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(aka "Top‚zu" or "Topaz" or "Sex Dreams of Topaz")

 

directed by RyŻ Murakami
Japan 1992

 

After a particularly rough session, prostitute Ai (Miho Nikaido, HENRY FOOL) consults a fortune teller who advises her to do three things to safeguard herself: 1) place a telephone directory under her television set, 2) avoid art galleries in the east, and 3) find a pink stone and have it made into a ring. Still pining for her celebrity ex-boyfriend who left the country six months before and has since returned without contacting her, Ai is eager to try anything to better her life. Ai puts the phone books under her television, is not planning to travel anytime soon, and buys an expensive topaz ring. Her next assignment is an extended threesome with crooked businessman Ishioka (author Masahiko Shimada) and his mistress that is intense but monetarily rewarding. During this encounter, she manages to lose the topaz ring; however, the next day she and another prostitute are sent back to the same hotel for another client. Ai goes back to Ishioka's hotel room only to discover Ishioka and his mistress being tortured by the Yakuza and barely escapes. She gets the ring back, but her subsequent encounters are not so rewarding financially (she has to give money back when she refuses to let a pseudo-necrophiliac rape her while she pretends to be dead) or sensually (an encounter with a goofy asphyxiation fetishist) until she engages in a threesome with "Turtlehead" and wealthy, successful Madame Saki. Her philosophy is that Japan is a wealthy country; however, since it is not proud of its riches, this drives Japanese men to masochism out of anxiety, and she reaps the rewards. She tells Ai that in order to be fulfilled, she has to take charge of things. Madame Saki gives her something form her stash of designer drugs to boost her confidence, but this sends Ai on a delirious and disastrous attempt to visit her ex-lover (and his nutty wife).

Based on his own book (director RyŻ Murakami is well-published in English and his novel AUDITION served as the basis for the acclaimed Takashi Miike film), TOKYO DECADENCE received a lot of hype in the United States purely on the basis of its NC-17 rating; and, like most NC-17 films from the nineties, it disappointed viewers expecting something especially juicy rather (partially the fault of the MPAA and distributors wanting to repeat the cult success of titles like THE COOK, THE THIEF, HIS WIFE, AND HER LOVER, HENRY & JUNE, and TIE ME UP, TIE ME DOWN). Although it apparently caused quite a stir in Japan, I'm not really sure how much of a revelatory probing into the nation's psyche it really is; peopled as it is not with Japanese salarymen, but with wealthy eccentrics, crooked executives, chic dominatrices, and grinning Yakuza henchmen. The film is relatively slick, but betrays the shortcomings of its budget technically with a couple jump-cuts, a shot in which the every frame in which the camera stopped with the shutter open, and a cheap synth score (credited to RyŻichi Sakamoto [THE LAST EMPEROR] of all people) more suited to direct to video and late night cable "erotic thrillers" than an artfilm. Stay tuned after the end credits for a dance performance by Nikaido.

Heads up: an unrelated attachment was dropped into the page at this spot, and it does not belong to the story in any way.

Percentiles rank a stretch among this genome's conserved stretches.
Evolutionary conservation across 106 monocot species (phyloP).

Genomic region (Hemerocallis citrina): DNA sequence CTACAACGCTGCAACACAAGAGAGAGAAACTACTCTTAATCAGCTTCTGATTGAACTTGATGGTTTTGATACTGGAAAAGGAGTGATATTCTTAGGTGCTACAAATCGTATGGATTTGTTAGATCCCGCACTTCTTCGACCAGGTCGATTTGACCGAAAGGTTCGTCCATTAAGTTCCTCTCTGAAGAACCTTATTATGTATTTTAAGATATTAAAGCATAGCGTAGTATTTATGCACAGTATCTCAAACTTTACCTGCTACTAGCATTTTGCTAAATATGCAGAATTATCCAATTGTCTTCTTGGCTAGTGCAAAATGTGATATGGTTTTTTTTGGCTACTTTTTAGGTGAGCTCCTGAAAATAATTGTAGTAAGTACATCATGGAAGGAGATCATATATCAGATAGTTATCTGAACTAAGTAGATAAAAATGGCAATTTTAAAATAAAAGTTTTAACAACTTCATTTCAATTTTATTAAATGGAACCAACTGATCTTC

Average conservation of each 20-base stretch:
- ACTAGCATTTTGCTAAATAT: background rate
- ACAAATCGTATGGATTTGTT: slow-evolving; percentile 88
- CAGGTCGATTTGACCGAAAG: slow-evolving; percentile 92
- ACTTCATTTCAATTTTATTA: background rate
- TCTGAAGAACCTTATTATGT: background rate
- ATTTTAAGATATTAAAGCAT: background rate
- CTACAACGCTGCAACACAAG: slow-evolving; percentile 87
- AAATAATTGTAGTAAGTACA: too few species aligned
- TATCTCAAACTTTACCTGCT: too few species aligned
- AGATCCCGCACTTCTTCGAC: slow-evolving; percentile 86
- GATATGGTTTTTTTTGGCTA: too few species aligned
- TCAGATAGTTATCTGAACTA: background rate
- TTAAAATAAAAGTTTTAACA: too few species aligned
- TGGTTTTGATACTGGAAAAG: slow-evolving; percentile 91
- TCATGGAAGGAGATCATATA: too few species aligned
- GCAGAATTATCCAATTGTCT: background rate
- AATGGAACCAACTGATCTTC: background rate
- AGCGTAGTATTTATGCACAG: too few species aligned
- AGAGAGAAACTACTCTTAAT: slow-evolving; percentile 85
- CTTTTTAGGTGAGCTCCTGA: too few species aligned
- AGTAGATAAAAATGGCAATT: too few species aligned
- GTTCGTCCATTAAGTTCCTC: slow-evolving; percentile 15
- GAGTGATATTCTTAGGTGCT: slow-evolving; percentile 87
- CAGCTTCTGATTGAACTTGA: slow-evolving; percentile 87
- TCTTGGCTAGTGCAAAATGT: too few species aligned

Eric Cotenas

Posters

Theatrical Release: 30 April 1993 (USA)

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DVD Comparison:

ArrowDrome - Region 0 - PAL vs. Cinema Epoch - Region 0 - NTSC

Big thanks to Eric Cotenas for all the Screen Caps!

(ArrowDrome - Region 0 - PAL - LEFT vs. Cinema Epoch - Region 0 - NTSC - RIGHT)

DVD Box Covers

 

 

 

 

 

Distribution

ArrowDrome

Region 0 - PAL

Cinema Epoch
Region 0 - NTSC
Runtime 1:52:36 1:52:08
Video

1.75:1 Original Aspect Ratio

16X9 enhanced
Average Bitrate: 6.69 mb/s
PAL 720x576 25.00 f/s

1.76:1 Original Aspect Ratio

16X9 enhanced
Average Bitrate: 7.48 mb/s
NTSC 720x480 29.97 f/s

NOTE: The Vertical axis represents the bits transferred per second. The Horizontal is the time in minutes.

Bitrate:

 

ArrowDrome

 

Bitrate:

 

Cinema Epoch

 

Audio Japanese Dolby Digital 2.0 mono

Japanese Dolby Digital 2.0 mono

Subtitles English, none English, none